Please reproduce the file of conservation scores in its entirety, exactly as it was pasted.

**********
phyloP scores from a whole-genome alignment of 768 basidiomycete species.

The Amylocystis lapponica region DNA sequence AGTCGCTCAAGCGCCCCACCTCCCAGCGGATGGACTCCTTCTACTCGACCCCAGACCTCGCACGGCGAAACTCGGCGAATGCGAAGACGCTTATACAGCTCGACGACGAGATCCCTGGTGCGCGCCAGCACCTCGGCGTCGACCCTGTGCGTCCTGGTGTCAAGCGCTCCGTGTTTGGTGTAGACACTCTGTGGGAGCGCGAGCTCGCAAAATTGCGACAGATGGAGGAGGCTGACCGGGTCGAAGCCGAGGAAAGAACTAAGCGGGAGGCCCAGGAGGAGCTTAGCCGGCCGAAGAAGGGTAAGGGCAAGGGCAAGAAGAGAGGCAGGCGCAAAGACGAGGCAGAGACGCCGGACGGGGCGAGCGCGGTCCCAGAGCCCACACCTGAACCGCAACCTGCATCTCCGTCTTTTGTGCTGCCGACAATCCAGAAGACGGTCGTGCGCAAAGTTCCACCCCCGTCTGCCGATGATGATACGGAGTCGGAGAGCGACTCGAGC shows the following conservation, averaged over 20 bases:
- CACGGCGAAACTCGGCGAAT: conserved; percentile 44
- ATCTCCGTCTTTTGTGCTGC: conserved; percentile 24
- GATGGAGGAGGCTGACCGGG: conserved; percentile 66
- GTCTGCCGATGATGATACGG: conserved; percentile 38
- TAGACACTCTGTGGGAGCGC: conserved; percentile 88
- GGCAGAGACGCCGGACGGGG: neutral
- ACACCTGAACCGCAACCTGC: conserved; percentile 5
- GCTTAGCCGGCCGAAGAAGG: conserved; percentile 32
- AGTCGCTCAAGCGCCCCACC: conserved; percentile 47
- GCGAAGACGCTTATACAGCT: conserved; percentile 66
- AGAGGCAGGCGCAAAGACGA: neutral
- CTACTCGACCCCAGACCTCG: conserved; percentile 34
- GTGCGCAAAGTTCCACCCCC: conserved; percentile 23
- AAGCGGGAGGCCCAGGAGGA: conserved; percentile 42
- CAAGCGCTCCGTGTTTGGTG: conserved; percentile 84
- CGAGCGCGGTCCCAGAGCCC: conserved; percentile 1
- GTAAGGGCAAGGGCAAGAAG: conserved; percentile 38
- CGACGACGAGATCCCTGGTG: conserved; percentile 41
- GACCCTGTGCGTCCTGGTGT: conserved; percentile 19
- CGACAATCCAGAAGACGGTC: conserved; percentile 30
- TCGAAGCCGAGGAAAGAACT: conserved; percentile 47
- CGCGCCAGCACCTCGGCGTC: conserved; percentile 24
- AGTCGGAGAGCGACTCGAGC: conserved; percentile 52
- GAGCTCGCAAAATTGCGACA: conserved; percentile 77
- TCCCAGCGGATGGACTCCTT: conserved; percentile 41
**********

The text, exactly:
phyloP scores from a whole-genome alignment of 768 basidiomycete species.

The Amylocystis lapponica region DNA sequence AGTCGCTCAAGCGCCCCACCTCCCAGCGGATGGACTCCTTCTACTCGACCCCAGACCTCGCACGGCGAAACTCGGCGAATGCGAAGACGCTTATACAGCTCGACGACGAGATCCCTGGTGCGCGCCAGCACCTCGGCGTCGACCCTGTGCGTCCTGGTGTCAAGCGCTCCGTGTTTGGTGTAGACACTCTGTGGGAGCGCGAGCTCGCAAAATTGCGACAGATGGAGGAGGCTGACCGGGTCGAAGCCGAGGAAAGAACTAAGCGGGAGGCCCAGGAGGAGCTTAGCCGGCCGAAGAAGGGTAAGGGCAAGGGCAAGAAGAGAGGCAGGCGCAAAGACGAGGCAGAGACGCCGGACGGGGCGAGCGCGGTCCCAGAGCCCACACCTGAACCGCAACCTGCATCTCCGTCTTTTGTGCTGCCGACAATCCAGAAGACGGTCGTGCGCAAAGTTCCACCCCCGTCTGCCGATGATGATACGGAGTCGGAGAGCGACTCGAGC shows the following conservation, averaged over 20 bases:
- CACGGCGAAACTCGGCGAAT: conserved; percentile 44
- ATCTCCGTCTTTTGTGCTGC: conserved; percentile 24
- GATGGAGGAGGCTGACCGGG: conserved; percentile 66
- GTCTGCCGATGATGATACGG: conserved; percentile 38
- TAGACACTCTGTGGGAGCGC: conserved; percentile 88
- GGCAGAGACGCCGGACGGGG: neutral
- ACACCTGAACCGCAACCTGC: conserved; percentile 5
- GCTTAGCCGGCCGAAGAAGG: conserved; percentile 32
- AGTCGCTCAAGCGCCCCACC: conserved; percentile 47
- GCGAAGACGCTTATACAGCT: conserved; percentile 66
- AGAGGCAGGCGCAAAGACGA: neutral
- CTACTCGACCCCAGACCTCG: conserved; percentile 34
- GTGCGCAAAGTTCCACCCCC: conserved; percentile 23
- AAGCGGGAGGCCCAGGAGGA: conserved; percentile 42
- CAAGCGCTCCGTGTTTGGTG: conserved; percentile 84
- CGAGCGCGGTCCCAGAGCCC: conserved; percentile 1
- GTAAGGGCAAGGGCAAGAAG: conserved; percentile 38
- CGACGACGAGATCCCTGGTG: conserved; percentile 41
- GACCCTGTGCGTCCTGGTGT: conserved; percentile 19
- CGACAATCCAGAAGACGGTC: conserved; percentile 30
- TCGAAGCCGAGGAAAGAACT: conserved; percentile 47
- CGCGCCAGCACCTCGGCGTC: conserved; percentile 24
- AGTCGGAGAGCGACTCGAGC: conserved; percentile 52
- GAGCTCGCAAAATTGCGACA: conserved; percentile 77
- TCCCAGCGGATGGACTCCTT: conserved; percentile 41